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Heart Health: When Things Don't go Quite as Planned.

February is Heart Health Month and much of the conversation focuses on prevention. We’ve all heard the suggestions, eat a healthy diet, get exercise, get your preventive health screenings. But what happens if you start to notice issues with your heart? According to a study by Massachusetts General Hospital, 20-30% of patients diagnosed with a heart condition experience anxiety related to their condition. Often, fear of the unknown can contribute to this anxiety. In this article, we asked Brent Lewis, someone who recently experienced heart issues, to tell us about his experience. We hope that his story can help those who are worried about what happens after a diagnosis. This is his story:

“To begin with, I submitted to a stress test procedure for my heart at the Dixie Regional Hospital. After my stress test, a nurse called informing me that I had a problem on the left side of my heart that required an angiogram procedure a week later.

The anxiety this call generated, coupled with my having to wait a full week before my angiogram procedure created a well spring of fearful thoughts and worries that overwhelmed my common sense. Finally on Friday morning at 8:30, I checked myself into the Cardiac section of the Dixie Regional facility and was whisked off to my own room for preparation work. My wife and sister were with me in my room.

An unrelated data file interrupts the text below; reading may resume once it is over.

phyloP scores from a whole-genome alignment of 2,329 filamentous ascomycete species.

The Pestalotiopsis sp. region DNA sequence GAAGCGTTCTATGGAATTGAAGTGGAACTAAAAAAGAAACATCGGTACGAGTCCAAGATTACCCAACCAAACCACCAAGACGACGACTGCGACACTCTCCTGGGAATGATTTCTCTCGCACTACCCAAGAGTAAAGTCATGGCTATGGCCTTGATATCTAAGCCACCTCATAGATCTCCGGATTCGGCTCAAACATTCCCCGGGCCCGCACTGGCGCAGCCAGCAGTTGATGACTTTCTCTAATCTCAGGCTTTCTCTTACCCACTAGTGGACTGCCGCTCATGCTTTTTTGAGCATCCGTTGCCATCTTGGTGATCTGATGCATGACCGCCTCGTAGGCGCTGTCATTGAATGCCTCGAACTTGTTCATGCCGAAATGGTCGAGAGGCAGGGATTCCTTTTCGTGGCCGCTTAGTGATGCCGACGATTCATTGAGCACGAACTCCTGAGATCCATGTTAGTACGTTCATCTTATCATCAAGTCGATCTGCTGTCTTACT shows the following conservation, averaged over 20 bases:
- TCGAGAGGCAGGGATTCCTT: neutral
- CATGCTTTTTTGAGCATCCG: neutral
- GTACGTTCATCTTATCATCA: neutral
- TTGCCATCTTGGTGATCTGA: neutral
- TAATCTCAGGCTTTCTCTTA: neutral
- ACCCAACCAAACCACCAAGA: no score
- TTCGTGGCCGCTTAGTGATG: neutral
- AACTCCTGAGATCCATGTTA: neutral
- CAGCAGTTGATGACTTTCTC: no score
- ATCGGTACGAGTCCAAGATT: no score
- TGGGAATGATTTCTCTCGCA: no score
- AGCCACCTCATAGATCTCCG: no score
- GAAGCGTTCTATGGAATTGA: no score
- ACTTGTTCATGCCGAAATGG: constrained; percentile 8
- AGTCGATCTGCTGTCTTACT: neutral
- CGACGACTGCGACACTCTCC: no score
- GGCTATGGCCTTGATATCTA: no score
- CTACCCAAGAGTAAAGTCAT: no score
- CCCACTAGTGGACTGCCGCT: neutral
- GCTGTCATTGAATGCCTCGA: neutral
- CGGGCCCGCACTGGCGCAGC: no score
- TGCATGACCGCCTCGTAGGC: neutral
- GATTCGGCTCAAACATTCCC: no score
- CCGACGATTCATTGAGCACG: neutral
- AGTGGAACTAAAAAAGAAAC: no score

My angiogram was scheduled for 9:00 AM. After 10:00 AM, the doctor came to my room and informed me that my stress test indicated a moderate risk issue to the main artery on the left side of my heart. He further informed me about the possibility of putting a stint in this artery. He also said if the artery were too diseased, they would have to do surgery at a later date.

So, now the fear is cascading through my mind like a Kentucky waterfall. But once I got into the operating room, my fears are softened by the happy nurses and prep-personnel working on me. I was asked what my favorite song is, as if they could supply the operating room with my own music. I told them anything from Pink Floyd. They said they didn’t have any Pink Floyd. I said they needed to improve their music library. We laughed. Then then piped some bland music unknown to me into the room. I was then given a drug that didn’t put me to sleep but left me feeling a little sleepy and not as nervous about the procedure.

Then the doctor came into the room, and everyone got stone cold serious. I felt a slight pain in my right wrist where the catheter was being inserted into my vein. After about 20 minutes, the doctor announced, ‘We’re done.’ He then told me my veins were clean, that I didn’t have any blockage to my heart and that the stress test had been a false positive. Evidently about 5-10% of all stress tests show a false positive. ‘Good news Mr. Lewis,’ he said. I responded ‘Bodda Boom, Bodda Bing’ and we all laughed. Then all my anxiety and worries floated away like milk weed on a breezy, sunny summer afternoon.”

Brent Lewis is an In-Home Services Case Manager with the Area Agency on Aging- Five County. He has been with the AAA- Five County for a year. He works with the New Choices Waiver Program in Iron and Kane Counties.

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